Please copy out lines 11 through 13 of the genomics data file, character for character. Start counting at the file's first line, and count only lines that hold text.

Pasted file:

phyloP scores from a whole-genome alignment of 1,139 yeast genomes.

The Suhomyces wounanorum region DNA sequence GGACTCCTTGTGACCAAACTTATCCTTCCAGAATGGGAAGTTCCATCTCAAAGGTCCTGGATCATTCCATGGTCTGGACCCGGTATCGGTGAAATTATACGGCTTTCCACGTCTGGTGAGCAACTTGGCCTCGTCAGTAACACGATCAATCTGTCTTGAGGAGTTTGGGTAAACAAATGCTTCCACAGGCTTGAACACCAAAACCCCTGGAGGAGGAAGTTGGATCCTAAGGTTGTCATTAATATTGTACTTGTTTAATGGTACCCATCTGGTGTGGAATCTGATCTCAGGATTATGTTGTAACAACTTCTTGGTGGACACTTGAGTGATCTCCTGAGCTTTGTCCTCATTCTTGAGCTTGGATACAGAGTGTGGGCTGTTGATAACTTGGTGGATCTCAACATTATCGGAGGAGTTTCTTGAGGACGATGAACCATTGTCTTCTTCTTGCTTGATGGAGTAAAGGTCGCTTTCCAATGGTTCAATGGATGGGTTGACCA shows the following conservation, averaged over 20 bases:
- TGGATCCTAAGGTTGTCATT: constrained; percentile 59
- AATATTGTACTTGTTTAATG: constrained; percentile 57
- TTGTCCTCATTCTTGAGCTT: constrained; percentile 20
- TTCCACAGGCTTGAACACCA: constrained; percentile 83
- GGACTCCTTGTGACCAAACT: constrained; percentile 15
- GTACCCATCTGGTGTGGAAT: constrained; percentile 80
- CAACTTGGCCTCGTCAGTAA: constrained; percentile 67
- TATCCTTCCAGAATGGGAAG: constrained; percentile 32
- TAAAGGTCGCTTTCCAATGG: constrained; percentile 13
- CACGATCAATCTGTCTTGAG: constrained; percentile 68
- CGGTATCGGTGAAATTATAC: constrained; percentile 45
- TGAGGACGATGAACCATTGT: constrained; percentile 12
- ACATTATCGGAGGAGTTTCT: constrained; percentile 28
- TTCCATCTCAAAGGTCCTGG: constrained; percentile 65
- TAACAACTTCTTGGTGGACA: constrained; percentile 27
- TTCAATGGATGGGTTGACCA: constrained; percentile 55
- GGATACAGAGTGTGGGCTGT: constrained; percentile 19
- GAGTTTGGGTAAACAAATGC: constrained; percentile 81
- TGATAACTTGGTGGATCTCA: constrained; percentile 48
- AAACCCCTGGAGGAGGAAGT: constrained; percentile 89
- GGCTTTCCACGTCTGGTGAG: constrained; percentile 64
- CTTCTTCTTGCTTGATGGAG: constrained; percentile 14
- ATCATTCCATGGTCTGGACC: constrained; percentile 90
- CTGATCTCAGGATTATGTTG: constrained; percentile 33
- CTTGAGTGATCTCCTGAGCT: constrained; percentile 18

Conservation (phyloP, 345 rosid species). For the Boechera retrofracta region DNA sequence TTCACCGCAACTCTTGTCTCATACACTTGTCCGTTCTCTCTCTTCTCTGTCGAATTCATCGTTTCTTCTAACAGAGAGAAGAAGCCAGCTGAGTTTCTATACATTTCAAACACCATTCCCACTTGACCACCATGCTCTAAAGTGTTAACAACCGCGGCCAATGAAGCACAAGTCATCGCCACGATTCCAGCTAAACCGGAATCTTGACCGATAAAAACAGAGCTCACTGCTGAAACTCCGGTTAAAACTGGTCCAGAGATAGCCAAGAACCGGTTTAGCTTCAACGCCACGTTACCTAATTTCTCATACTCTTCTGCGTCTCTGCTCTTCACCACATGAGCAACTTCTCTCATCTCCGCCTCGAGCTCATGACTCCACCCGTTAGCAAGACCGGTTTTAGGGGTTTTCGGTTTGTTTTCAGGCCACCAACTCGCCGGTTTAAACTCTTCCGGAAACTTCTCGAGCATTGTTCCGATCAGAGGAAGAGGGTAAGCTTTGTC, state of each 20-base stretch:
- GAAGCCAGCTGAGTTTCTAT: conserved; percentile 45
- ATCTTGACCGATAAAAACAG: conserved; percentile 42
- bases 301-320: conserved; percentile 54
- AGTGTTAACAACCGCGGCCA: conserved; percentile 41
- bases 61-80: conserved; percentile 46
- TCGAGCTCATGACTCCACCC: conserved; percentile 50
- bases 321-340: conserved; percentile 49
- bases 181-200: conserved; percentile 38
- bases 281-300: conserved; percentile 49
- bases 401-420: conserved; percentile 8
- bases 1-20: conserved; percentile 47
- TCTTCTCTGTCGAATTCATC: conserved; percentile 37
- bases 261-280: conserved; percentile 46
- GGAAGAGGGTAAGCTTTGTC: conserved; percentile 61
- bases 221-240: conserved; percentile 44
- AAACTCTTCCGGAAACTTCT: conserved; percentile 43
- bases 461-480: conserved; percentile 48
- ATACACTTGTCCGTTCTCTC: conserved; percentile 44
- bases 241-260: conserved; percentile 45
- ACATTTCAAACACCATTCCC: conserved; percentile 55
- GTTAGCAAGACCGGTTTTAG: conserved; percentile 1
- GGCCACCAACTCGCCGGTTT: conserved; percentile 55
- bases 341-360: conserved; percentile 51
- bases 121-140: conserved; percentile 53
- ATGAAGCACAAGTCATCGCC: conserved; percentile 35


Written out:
- TAAAGGTCGCTTTCCAATGG: constrained; percentile 13
- CACGATCAATCTGTCTTGAG: constrained; percentile 68
- CGGTATCGGTGAAATTATAC: constrained; percentile 45